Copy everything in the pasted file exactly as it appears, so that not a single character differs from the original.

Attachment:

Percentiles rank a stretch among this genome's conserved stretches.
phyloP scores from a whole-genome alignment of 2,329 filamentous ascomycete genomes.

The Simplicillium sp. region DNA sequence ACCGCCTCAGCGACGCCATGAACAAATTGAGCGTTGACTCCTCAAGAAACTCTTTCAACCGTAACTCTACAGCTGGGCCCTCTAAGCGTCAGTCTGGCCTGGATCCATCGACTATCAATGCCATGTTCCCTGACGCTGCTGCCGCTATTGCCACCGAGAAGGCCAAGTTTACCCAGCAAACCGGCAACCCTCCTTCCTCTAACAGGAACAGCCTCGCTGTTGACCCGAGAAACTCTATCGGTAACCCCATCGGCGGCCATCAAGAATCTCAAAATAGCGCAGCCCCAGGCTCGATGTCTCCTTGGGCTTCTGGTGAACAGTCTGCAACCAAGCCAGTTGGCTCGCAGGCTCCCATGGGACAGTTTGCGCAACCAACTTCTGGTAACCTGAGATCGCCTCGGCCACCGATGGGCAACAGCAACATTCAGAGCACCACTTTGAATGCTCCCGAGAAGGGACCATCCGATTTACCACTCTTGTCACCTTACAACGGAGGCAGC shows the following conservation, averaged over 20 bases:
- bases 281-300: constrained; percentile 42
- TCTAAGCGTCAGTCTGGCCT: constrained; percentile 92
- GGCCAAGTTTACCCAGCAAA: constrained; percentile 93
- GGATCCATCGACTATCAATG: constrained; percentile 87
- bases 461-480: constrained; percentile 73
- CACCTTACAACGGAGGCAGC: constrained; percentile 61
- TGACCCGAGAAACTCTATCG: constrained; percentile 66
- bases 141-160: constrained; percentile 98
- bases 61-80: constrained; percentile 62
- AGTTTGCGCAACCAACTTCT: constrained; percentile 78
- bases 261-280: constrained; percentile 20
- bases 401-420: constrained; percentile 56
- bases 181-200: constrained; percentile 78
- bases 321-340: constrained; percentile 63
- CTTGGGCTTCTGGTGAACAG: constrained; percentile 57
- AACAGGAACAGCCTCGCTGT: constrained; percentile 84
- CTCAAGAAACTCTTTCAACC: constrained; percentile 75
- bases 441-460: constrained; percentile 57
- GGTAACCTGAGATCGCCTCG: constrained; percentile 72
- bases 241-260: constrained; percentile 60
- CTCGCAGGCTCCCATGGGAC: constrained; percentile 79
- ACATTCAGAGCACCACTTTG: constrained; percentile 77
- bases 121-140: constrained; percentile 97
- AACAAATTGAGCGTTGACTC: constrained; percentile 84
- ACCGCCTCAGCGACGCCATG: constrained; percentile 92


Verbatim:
Percentiles rank a stretch among this genome's conserved stretches.
phyloP scores from a whole-genome alignment of 2,329 filamentous ascomycete genomes.

The Simplicillium sp. region DNA sequence ACCGCCTCAGCGACGCCATGAACAAATTGAGCGTTGACTCCTCAAGAAACTCTTTCAACCGTAACTCTACAGCTGGGCCCTCTAAGCGTCAGTCTGGCCTGGATCCATCGACTATCAATGCCATGTTCCCTGACGCTGCTGCCGCTATTGCCACCGAGAAGGCCAAGTTTACCCAGCAAACCGGCAACCCTCCTTCCTCTAACAGGAACAGCCTCGCTGTTGACCCGAGAAACTCTATCGGTAACCCCATCGGCGGCCATCAAGAATCTCAAAATAGCGCAGCCCCAGGCTCGATGTCTCCTTGGGCTTCTGGTGAACAGTCTGCAACCAAGCCAGTTGGCTCGCAGGCTCCCATGGGACAGTTTGCGCAACCAACTTCTGGTAACCTGAGATCGCCTCGGCCACCGATGGGCAACAGCAACATTCAGAGCACCACTTTGAATGCTCCCGAGAAGGGACCATCCGATTTACCACTCTTGTCACCTTACAACGGAGGCAGC shows the following conservation, averaged over 20 bases:
- bases 281-300: constrained; percentile 42
- TCTAAGCGTCAGTCTGGCCT: constrained; percentile 92
- GGCCAAGTTTACCCAGCAAA: constrained; percentile 93
- GGATCCATCGACTATCAATG: constrained; percentile 87
- bases 461-480: constrained; percentile 73
- CACCTTACAACGGAGGCAGC: constrained; percentile 61
- TGACCCGAGAAACTCTATCG: constrained; percentile 66
- bases 141-160: constrained; percentile 98
- bases 61-80: constrained; percentile 62
- AGTTTGCGCAACCAACTTCT: constrained; percentile 78
- bases 261-280: constrained; percentile 20
- bases 401-420: constrained; percentile 56
- bases 181-200: constrained; percentile 78
- bases 321-340: constrained; percentile 63
- CTTGGGCTTCTGGTGAACAG: constrained; percentile 57
- AACAGGAACAGCCTCGCTGT: constrained; percentile 84
- CTCAAGAAACTCTTTCAACC: constrained; percentile 75
- bases 441-460: constrained; percentile 57
- GGTAACCTGAGATCGCCTCG: constrained; percentile 72
- bases 241-260: constrained; percentile 60
- CTCGCAGGCTCCCATGGGAC: constrained; percentile 79
- ACATTCAGAGCACCACTTTG: constrained; percentile 77
- bases 121-140: constrained; percentile 97
- AACAAATTGAGCGTTGACTC: constrained; percentile 84
- ACCGCCTCAGCGACGCCATG: constrained; percentile 92